Incarnation provides the model or paradigm for the church’s involvement with culture. The gospel accounts present Jesus’ life as a simultaneous full participation in and critique of culture. The incarnation provides a metaphor for the life of the church in the world. The terminology for addressing liturgy and culture, in fact, closely parallels theological interpretations of the incarnation . . . . The church, as the body of Christ in the world, mirrors this christological pattern. It is constituted not as a timeless, bodiless idea but rather as an embodied, concrete, worldly reality. The church is a full participant in culture, a cultural agent that both reflects and shapes a local cultural environment. As such, the church need not shy away from critical engagement with every aspect of a local cultural environment. At the same time, it must not be reticent to question and critique cultural practices that devalue creation, that restrict a sense of God’s redeeming activity in the world, and that deny eschatological hope.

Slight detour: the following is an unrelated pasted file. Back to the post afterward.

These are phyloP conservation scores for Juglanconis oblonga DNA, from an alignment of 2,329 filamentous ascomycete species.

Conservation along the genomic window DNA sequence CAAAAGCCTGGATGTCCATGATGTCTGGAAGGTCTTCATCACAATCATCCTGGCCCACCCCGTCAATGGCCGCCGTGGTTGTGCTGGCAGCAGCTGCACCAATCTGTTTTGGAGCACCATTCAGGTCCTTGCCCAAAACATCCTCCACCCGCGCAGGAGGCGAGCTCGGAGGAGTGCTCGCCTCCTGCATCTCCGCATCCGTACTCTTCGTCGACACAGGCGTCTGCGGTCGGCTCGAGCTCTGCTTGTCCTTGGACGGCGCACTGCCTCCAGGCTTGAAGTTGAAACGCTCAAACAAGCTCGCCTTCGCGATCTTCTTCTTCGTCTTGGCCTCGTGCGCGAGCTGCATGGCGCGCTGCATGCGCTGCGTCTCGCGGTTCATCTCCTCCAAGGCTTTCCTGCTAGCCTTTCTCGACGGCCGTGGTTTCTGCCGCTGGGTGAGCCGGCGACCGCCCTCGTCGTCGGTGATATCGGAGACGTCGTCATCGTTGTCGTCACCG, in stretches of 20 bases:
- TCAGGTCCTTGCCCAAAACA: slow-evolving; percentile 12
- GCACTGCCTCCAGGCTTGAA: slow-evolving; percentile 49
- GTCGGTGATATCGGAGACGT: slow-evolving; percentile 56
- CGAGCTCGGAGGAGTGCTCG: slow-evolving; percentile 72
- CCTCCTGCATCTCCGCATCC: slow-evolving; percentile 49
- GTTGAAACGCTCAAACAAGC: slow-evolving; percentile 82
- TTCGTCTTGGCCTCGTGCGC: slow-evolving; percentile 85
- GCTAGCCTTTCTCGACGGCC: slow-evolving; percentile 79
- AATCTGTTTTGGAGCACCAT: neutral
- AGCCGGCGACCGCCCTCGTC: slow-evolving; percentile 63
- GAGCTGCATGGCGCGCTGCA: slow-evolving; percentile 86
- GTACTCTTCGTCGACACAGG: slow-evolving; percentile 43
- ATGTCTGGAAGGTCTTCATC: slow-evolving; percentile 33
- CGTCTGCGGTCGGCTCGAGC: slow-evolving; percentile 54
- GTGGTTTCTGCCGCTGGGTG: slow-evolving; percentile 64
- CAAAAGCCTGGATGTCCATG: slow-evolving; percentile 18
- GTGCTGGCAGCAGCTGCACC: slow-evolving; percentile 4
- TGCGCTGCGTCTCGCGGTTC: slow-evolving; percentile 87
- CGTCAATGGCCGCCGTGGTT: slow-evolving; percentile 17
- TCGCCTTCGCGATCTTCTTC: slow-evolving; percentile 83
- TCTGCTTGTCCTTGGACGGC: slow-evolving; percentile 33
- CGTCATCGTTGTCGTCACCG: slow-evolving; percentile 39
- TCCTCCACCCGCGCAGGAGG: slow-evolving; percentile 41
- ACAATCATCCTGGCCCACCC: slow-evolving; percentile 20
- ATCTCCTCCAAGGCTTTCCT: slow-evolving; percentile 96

John D. Witvliet, Worship Seeking Understanding.